I’m making the assumption the RS5 supercharger kit will have a similar heat exchanger setup as the 3.0T with a main hx in the same spot, in front of the A/C condenser.
There will be no fan pack and as a result, will be less expensive. The only downside is it won’t perform as well, most likely, in stop and go traffic and moderate temps or at the drag strip. There is a slight improvement once moving, 2-3 degrees Centigrade.
It’ll perform just as well in hot temps. This may sound counter intuitive but I would assume anyone driving in hot temperatures will have their a/c on. With the a/c on and the main fans running at more than 10%, enough cool air is drawn through to keep the transmission temps low. Once moving it’s a non-issue.
And of course at the drag strip, the ability to have a fan pack is a bonus. No need to run the a/c and piss off the guy who has to prep the launch pad. If it’s a somewhat respectable track, I’ve seen people get kicked off the track for running a/c. Otherwise, run the a/c for a bit and shut it off a bit before you roll into the box and hope you’re not dripping water.
I’m currently testing the Evo version, no fans, day in and day out, in moderate temperatures. I’ve been fortunate in that we’ve gone from 40 to mid 80 degreee Fahrenheit temps here lately so lots of testing in different weather conditions and driving patterns.
The S5 version will be available soon. Working on brackets and hose routing and I’ll need a willing participant local to me to test out final installation. So if there are any S5 owners interested near San Antonio, TX, shoot me a message.
Will the RMR kit interfere with the JHM supercharger mounting hardware?
At this point I don’t have a solid answer for that as I’ve not seen any photos of the supercharger or how it’s mounted. I can say this…the S5, with its additional heat exchanger, still has the same “mounting” points surprisingly. Most of the hardware is actually mounted to the RMR cross bar so there’s no interference. The S5 has a few differences though in that the OEM heat exchanger is on the right (passenger’s side) of the radiator, like the A5.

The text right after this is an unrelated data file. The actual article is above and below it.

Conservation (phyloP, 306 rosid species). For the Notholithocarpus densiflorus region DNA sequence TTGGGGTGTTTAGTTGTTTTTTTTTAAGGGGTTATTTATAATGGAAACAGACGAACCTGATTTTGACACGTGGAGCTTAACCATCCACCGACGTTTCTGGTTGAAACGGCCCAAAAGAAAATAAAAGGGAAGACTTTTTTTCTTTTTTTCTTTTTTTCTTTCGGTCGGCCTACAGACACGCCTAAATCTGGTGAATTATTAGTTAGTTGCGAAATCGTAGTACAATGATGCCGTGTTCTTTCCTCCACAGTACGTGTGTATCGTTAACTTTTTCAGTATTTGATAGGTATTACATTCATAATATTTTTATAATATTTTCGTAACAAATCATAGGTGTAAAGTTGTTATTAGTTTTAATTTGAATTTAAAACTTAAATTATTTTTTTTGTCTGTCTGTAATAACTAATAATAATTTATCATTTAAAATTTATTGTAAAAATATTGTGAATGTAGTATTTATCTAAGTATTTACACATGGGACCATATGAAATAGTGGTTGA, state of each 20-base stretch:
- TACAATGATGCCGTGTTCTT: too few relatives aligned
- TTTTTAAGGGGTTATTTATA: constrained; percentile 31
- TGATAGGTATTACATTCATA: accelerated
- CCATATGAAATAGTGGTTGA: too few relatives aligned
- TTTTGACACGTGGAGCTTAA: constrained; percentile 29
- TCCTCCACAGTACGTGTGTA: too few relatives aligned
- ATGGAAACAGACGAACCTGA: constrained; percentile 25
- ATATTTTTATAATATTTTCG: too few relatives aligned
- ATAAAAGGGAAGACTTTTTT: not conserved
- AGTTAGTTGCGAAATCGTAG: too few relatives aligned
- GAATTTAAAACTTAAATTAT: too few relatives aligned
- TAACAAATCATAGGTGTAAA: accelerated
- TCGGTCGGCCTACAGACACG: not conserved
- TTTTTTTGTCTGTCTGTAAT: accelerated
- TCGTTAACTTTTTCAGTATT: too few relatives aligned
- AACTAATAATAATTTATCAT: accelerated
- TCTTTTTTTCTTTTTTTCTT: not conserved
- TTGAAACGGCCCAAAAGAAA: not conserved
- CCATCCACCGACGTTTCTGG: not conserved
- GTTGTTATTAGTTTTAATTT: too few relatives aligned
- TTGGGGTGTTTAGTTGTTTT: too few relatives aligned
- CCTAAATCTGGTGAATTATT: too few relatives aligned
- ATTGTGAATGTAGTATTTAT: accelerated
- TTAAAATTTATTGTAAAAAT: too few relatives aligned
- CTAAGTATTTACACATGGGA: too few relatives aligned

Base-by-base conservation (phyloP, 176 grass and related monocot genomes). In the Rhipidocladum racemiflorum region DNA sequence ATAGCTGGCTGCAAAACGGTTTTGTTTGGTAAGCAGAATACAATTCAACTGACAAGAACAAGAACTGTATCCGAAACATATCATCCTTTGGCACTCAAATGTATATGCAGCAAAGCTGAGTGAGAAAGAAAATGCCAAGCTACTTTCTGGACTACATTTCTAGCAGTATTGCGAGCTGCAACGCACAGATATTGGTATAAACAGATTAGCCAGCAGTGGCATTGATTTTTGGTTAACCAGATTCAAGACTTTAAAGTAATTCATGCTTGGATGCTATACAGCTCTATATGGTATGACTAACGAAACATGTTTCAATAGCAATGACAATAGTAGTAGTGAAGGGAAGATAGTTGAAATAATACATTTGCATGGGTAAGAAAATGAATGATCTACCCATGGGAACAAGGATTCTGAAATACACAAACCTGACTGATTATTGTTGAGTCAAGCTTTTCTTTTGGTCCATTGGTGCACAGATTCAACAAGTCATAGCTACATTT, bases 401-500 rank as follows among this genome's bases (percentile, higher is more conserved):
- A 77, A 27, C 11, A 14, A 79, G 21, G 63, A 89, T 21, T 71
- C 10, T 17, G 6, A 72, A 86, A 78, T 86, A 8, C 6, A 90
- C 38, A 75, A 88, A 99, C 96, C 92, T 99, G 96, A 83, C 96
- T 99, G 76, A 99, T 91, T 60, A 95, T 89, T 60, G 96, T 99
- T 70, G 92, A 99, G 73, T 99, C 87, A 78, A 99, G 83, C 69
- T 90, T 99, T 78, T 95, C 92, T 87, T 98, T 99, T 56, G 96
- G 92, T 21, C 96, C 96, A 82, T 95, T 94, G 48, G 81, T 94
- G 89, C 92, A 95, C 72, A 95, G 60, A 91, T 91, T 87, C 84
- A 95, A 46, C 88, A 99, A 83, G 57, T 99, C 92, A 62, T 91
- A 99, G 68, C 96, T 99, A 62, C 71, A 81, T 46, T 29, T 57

You, being one of the first adopters, will be getting the Evo brackets and any hoses that need changing at no cost :). This’ll ensure you can run it with the supercharger. There are very few changes between the two kits but the evo version will move the transmission heat exchanger back towards the a/c condenser by about 2". The brackets are slotted so once you add the supercharger heat exchanger, you slide it forward a bit.
If they choose to mount the SC unit on the driver’s side, it’ll be easy to route the bottom hose elsewhere. So whatever they bring to market, I’ll make sure it’ll work with that kit.
With that said…the kit with the fan pack may actually fit and there’s still a gap in the front to slide the entire RMR trans cooler core forward another inch. I just won’t know until JHM releases the kit and we see how much room the supercharger heat exchanger takes up. Or if they even go that route. There are alternatives to a large, front mounted radiator-style heat exchanger.
That’s the long answer. The short answer is yes, there’s enough adjustment built in that it should work just fine.
Oh I love me some graphs.
This is absolutely such great work and such a needed product as well. Your posts help really tell the story. It’s hard to grab samples of odd situations and I don’t think most people understand how quickly the fluid temps can shoot up.
We need to see you get that 11 second pass now.